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Dietary energy is derived from the macronutrient content of foods. The energy yielding macronutrients are: protein, fat, carbohydrate and alcohol with small amounts of additional energy provided by dietary fibre and organic acids. Imbalances in the proportion of energy derived from macronutrients are associated with increased risk of chronic diseases. There is however, a wide range in which the macronutrient balance is considered acceptable for managing chronic disease risk. Reference ranges known as Acceptable Macronutrient Distribution Ranges (AMDR) form part of the recommendations for optimising diets to lower chronic disease risk while ensuring adequate micronutrient status.1
Footnote(s): (a) Proportions will not add to 100% due to excluding energy from fibre and other components. See User Guide - Energy conversion factors
Source(s): Australian Health Survey: Nutrition First Results - Food and Nutrients, 2011-12
Overall, the average proportion of energy from protein, fat, and carbohydrate of the population (based on a single 24-hour recall) was within the bounds of the AMDR. Carbohydrate contributed the largest proportion to the population's energy intake with 45%, a level similar to that in 1995, but still at the lower end of the recommended intake range (45% to 65%). Based on a single day's intake it is not possible to estimate the proportion who would have usual intakes that were below the AMDR2. However, some age groups (31-50 years, 51-70 years and 71 years and over) had averages that were below the lower end of the range indicating that a considerable proportion may have a carbohydrate contribution of less than 45% of energy. The lowest was 42% among the 51-70 year olds. While this population was within the AMDR for protein and fat, their proportion of energy from alcohol (5.6%) was high relative to other age groups see Table 2.1.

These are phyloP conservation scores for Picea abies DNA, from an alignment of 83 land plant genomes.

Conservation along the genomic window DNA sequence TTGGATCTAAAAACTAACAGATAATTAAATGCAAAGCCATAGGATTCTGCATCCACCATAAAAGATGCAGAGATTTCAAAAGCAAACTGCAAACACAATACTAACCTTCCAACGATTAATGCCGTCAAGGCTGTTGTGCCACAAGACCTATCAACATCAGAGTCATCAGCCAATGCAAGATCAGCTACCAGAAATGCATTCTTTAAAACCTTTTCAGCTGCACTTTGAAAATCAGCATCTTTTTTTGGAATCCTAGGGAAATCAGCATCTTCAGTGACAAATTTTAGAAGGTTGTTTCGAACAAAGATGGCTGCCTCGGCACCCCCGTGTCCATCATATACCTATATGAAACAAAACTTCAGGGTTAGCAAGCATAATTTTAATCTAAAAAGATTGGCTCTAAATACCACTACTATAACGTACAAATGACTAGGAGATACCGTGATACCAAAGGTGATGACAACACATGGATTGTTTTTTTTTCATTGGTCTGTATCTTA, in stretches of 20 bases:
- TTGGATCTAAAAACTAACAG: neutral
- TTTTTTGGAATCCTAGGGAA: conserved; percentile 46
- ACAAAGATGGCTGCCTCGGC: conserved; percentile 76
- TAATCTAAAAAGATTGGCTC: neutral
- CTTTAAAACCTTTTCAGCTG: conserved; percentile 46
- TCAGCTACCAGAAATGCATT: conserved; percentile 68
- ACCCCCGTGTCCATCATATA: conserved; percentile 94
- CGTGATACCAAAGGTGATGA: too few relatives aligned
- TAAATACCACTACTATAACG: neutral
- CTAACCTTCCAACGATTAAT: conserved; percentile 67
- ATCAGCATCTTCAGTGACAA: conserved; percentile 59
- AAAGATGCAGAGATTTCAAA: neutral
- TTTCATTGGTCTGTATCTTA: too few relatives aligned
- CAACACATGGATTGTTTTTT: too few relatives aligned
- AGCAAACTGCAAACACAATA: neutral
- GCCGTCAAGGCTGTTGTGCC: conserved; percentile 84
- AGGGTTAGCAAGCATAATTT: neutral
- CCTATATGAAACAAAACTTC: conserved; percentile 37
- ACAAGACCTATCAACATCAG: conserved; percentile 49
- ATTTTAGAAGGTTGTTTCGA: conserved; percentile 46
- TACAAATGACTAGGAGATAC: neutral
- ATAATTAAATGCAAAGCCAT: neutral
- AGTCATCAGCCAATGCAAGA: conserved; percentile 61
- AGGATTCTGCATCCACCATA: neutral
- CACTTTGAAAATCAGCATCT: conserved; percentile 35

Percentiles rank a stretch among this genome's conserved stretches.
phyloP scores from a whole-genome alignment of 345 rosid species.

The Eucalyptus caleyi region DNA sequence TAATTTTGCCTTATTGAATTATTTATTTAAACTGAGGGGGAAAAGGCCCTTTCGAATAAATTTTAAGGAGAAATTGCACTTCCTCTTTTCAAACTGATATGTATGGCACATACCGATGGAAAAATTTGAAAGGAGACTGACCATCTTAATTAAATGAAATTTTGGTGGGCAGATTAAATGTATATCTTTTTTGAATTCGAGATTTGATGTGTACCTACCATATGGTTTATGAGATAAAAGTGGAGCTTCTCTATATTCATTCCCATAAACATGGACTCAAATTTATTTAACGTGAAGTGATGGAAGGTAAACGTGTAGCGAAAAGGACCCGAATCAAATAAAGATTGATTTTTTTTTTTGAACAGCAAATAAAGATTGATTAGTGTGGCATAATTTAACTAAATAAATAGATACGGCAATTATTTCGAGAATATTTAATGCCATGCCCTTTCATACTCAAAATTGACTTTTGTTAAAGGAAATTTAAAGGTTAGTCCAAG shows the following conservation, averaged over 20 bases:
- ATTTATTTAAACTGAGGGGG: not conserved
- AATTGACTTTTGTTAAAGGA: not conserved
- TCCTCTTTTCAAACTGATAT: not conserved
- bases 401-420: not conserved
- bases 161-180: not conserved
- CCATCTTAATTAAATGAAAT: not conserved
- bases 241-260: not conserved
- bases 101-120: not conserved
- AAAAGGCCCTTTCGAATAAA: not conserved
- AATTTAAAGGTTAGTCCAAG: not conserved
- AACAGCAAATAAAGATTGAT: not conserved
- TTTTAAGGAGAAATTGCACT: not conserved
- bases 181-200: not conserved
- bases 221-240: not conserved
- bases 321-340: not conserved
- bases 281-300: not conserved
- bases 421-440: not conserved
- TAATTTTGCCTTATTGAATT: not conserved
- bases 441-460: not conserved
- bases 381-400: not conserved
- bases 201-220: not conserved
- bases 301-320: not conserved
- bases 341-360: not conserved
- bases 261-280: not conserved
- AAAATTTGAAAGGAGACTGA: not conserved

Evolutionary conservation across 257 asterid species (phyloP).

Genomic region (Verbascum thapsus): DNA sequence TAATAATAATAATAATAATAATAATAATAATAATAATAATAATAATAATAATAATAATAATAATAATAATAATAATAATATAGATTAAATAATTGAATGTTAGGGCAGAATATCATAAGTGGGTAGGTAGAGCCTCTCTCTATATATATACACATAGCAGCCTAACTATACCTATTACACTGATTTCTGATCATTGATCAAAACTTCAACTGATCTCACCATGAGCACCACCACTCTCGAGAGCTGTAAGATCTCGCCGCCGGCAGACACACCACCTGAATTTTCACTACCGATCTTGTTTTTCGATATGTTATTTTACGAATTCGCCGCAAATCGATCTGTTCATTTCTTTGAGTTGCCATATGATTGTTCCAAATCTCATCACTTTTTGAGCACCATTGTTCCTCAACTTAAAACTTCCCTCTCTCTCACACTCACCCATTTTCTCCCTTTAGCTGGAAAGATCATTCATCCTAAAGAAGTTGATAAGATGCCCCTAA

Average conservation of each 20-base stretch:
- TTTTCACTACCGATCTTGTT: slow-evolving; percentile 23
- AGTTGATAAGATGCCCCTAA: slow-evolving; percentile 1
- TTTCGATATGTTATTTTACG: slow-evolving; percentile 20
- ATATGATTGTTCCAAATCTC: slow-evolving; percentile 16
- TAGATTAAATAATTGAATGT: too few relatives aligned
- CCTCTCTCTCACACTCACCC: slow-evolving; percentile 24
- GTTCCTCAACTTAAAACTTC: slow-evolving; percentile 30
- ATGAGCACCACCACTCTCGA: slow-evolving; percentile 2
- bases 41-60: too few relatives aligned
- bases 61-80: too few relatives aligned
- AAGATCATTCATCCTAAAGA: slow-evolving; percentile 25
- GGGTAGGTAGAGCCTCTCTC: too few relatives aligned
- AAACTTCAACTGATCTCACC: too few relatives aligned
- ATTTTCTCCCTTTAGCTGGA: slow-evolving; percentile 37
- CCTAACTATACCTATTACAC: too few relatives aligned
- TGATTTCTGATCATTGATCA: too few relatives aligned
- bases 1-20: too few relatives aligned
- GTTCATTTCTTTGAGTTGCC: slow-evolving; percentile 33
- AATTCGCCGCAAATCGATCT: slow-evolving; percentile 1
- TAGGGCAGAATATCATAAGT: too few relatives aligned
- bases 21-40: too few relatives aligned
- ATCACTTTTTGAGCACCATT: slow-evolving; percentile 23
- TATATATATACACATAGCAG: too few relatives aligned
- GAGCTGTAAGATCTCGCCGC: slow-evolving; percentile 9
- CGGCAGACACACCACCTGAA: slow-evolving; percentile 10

The balance of macronutrients shifted across age groups, with children tending to have a greater proportion of energy coming from carbohydrate and less from protein than progressively older age groups. Between the age of 4-8 years and 51-70 years, the carbohydrate contribution to energy declined from 51% to 42%, while protein increased from 16% to 19% see Table 2.1. The dietary patterns responsible for this shift are seen in the different proportion of food types contributing to energy intake. For example, the children aged 4-8 years had a higher proportion of their energy coming from the carbohydrate-rich Regular bread, and bread rolls (9.8%) and Mixed dishes where cereal is the major ingredient (8.6%) than the 51-70 year olds (8.5% and 6.4% respectively). In contrast, the 4-8 year olds had a lower proportion of energy coming from Beef, sheep and pork (including mixed dishes) at 2.6% compared with 7.2% among the 51-70 year olds see Table 8.1
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